Eligible students with disabilities retain their right to receive a free appropriate public education in the least restrictive environment.  When making a best-interest determination regarding the educational placement of a student with a disability under IDEA and Section 504, the Board must ensure that all required special education and related services are provided in the least restrictive placement where the child’s unique needs, as described in the student’s Individualized Education Program (IEP) or Section 504 Plan, can be met.  The school district will identify and assess all potential ELL students and provide all ELL students, including ELL students in foster care, with a language assistance program that is educationally sound and proven successful.  When a best interest determination is made for an ELL student in foster care, the Board of Education will comply with its obligations under Title VI and the EEOA.

 

To the extent feasible, a child shall remain in his/her school of origin until a final best-interest determination is made.  The child welfare agency will notify the school district of origin of the child’s school placement after collaboration with the Board of Education’s point of contact person and after the child’s best-interest determination has been made.  If a change of school is recommended by the child welfare agency, the new school shall immediately contact the school of origin to obtain relevant academic and other records of the foster care child.  The financial responsibility for the payment of tuition for a foster care child placed outside the school district of origin and attending school outside the school district of origin shall be determined by the Commissioner of Education in accordance with N.J.S.A. 18A:7B-12 – Determination of District of Residence.

 

A foster care child who has been placed in this district and exits foster care during the school year will be permitted to continue in this school district for the remainder of the school year.

 

In the event there is a disagreement regarding school placement for a child in foster care, the school district will comply with the legal requirements for resolving the dispute.  A parent can appeal a best-interest determination whenever the child changes schools.

 

Children placed in foster care outside the school district of origin, attending a school in the district, will be provided transportation to and from school in accordance with N.J.A.C. 6A:27-6.1 et seq. and the Transportation Policy of that district.  The district of origin is financially responsible for transportation costs to and from school.

 

Children placed in foster care outside the school district of origin, but remaining in a school within the school district of origin, shall receive transportation to and from school on a “cost-efficient” manner and in accordance with Section 475(4)(A) of the Social Security Act for the duration of the time the child is in foster care.  The district of origin is financially responsible for transportation costs to and from school.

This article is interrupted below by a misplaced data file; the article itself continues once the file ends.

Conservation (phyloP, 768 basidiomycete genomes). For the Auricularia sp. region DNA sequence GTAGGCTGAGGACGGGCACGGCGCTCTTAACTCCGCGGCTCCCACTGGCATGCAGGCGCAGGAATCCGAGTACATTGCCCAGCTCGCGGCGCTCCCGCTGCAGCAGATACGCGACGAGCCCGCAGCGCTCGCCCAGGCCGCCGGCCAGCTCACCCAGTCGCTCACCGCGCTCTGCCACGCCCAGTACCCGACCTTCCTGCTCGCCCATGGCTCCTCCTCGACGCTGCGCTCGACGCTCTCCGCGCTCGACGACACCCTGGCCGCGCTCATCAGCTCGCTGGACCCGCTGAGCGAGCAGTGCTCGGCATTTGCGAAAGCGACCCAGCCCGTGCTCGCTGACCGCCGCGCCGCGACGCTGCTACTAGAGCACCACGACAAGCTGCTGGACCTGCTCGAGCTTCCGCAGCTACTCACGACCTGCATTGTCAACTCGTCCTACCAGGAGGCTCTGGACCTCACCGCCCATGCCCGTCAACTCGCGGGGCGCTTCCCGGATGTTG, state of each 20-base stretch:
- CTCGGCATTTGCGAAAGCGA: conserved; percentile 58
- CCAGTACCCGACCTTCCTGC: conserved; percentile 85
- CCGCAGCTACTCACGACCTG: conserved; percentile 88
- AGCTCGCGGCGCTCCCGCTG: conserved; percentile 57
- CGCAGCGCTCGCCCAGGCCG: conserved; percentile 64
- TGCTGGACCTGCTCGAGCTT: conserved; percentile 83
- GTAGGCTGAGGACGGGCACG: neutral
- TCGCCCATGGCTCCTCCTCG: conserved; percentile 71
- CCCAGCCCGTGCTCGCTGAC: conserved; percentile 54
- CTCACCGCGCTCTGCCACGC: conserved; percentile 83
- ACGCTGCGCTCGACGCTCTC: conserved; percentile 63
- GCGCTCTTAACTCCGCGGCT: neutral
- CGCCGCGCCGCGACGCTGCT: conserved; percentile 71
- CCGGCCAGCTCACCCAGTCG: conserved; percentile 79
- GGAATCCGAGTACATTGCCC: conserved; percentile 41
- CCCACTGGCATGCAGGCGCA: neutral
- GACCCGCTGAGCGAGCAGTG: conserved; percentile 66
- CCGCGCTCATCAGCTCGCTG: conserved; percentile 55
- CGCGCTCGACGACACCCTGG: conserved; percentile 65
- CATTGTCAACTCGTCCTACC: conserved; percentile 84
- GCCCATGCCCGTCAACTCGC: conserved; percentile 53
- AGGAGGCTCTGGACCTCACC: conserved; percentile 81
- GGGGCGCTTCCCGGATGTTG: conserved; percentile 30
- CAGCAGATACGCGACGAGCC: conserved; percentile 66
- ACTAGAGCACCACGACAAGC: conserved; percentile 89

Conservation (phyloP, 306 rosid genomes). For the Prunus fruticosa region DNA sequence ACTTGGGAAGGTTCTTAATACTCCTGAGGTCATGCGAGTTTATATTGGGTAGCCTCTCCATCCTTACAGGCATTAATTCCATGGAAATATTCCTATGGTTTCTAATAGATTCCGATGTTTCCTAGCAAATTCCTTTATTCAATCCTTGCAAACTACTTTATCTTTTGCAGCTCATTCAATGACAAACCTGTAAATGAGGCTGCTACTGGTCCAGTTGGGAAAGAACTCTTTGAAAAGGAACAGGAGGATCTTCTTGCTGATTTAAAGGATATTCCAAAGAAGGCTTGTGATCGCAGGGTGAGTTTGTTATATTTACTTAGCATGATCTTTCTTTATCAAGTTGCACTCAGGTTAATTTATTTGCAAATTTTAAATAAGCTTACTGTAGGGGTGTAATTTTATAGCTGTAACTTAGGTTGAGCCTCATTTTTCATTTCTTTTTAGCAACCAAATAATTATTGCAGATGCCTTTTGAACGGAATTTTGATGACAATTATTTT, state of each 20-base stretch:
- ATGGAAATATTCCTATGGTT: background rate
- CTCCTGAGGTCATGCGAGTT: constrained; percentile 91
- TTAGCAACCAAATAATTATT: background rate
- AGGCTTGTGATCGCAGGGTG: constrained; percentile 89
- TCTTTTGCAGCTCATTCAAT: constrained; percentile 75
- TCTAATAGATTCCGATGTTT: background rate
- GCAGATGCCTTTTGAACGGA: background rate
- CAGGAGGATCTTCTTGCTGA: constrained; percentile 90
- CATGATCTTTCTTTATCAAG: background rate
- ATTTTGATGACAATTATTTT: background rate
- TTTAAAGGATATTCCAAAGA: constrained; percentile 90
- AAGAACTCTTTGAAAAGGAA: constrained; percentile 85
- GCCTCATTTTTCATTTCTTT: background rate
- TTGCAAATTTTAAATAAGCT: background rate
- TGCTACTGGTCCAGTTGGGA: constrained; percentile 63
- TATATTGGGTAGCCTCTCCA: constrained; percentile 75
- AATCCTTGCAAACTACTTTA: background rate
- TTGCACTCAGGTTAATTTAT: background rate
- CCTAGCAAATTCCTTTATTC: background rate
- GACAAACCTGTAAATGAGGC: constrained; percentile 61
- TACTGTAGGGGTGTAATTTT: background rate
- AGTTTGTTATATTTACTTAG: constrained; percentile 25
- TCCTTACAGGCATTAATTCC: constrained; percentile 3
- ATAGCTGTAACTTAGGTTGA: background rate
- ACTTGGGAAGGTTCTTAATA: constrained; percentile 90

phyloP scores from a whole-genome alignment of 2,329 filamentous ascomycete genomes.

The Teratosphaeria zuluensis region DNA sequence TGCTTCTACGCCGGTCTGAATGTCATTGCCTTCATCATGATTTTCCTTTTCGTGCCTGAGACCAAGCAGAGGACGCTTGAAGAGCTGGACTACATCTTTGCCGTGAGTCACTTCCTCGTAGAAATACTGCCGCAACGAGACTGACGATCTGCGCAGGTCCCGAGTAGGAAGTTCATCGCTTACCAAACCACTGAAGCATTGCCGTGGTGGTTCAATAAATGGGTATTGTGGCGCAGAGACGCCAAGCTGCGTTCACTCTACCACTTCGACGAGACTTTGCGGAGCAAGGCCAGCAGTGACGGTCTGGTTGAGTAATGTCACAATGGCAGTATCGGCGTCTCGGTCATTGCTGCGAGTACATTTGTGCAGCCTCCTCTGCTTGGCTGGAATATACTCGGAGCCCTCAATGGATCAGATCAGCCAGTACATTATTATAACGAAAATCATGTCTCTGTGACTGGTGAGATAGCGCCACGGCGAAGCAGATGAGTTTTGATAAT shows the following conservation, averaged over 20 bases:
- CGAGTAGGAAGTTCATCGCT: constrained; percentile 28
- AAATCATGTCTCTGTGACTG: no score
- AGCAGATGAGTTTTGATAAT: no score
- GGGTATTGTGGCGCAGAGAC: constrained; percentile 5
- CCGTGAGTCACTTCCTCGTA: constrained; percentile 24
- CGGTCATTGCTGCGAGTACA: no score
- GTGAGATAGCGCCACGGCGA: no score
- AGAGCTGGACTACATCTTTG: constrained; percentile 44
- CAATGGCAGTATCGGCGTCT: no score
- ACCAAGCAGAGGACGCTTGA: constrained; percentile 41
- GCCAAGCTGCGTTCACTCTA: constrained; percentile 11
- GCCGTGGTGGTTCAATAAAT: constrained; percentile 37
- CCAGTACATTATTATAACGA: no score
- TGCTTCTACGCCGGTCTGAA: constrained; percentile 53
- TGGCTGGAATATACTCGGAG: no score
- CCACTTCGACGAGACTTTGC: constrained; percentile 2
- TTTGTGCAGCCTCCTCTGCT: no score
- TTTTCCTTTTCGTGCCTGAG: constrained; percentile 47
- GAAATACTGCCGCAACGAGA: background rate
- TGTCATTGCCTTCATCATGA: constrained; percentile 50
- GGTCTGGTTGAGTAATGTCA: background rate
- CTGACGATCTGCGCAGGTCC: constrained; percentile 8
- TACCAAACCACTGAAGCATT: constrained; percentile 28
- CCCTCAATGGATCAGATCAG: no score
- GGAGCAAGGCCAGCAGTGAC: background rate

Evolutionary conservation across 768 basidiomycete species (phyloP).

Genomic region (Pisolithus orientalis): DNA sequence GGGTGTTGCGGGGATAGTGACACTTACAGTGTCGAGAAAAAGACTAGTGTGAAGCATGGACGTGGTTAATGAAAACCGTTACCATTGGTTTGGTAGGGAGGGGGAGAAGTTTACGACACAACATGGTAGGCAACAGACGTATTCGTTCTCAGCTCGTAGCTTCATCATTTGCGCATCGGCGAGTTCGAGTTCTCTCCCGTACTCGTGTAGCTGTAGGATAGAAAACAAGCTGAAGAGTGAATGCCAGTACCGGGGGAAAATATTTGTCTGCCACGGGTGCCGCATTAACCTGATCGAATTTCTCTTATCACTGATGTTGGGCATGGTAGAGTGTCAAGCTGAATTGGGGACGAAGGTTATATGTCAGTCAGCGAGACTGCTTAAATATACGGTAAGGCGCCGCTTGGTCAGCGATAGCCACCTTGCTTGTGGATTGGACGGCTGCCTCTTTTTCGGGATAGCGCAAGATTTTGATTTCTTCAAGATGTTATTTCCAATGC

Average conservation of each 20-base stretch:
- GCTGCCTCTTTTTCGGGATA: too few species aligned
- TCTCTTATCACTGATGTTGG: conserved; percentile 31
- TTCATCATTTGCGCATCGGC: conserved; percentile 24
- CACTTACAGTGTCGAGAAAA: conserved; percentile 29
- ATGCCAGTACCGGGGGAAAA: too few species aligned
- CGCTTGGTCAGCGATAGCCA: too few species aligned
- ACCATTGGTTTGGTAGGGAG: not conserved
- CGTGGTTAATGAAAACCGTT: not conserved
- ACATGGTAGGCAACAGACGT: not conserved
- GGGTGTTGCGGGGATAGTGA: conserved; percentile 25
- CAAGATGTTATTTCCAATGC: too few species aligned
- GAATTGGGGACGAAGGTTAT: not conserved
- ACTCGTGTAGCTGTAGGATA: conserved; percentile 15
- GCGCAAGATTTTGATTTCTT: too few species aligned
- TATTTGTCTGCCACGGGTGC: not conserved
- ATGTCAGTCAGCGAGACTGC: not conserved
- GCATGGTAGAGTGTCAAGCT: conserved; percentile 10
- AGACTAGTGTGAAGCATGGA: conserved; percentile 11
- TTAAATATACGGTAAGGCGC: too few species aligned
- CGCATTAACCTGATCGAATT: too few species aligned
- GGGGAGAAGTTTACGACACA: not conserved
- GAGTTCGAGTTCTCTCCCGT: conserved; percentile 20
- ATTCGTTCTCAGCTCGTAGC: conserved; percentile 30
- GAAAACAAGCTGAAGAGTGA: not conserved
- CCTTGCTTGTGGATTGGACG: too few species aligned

The cost of transportation shall not be considered when determining the best interest of the child.

 

Section 475(4)(A) of the Social Security Act provides guidance on “cost-effective” transportation as it relates to the cost of reasonable travel for foster care children placed outside the school district of origin to their school of origin indicating:  the child may be dropped off at a bus stop just within the school district of origin to be transported to a school in the district of origin; the school district may offer a public transportation option; the foster care parents or other families may be willing to drive the child to school in the school district of origin; the school district may utilize pre-existing bus routes or stops close to the out-of-district foster care placement that cross school district boundaries; or the foster care child may be eligible for transportation under other Federal or State requirements.

 

In the event there is a disagreement regarding transportation for a child in foster care, the school district will comply with the New Jersey Department of Education requirements for resolving the dispute.  The Board of Education shall provide or arrange for adequate and appropriate transportation for foster care children while any disputes are being resolved.

 

In all cases regarding student data and records, the Board of Education will comply with all statutory requirements to protect student privacy, including Family Education Rights and Privacy Act (FERPA), and all other privacy requirements under Federal laws, State statutes, and administrative codes.

 

N.J.S.A. 18A:7B-12

N.J.S.A. 30:4C-26

New Jersey Department of Education Memorandum dated October 4, 2016 –

Ensuring Educational Stability for Children in Foster Care

United States Departments of Education and Health and Human Services – Non-

Regulatory Guidance – Ensuring Educational Stability for Children in Foster

Care – June 23, 2016

 

Adopted:         February 2017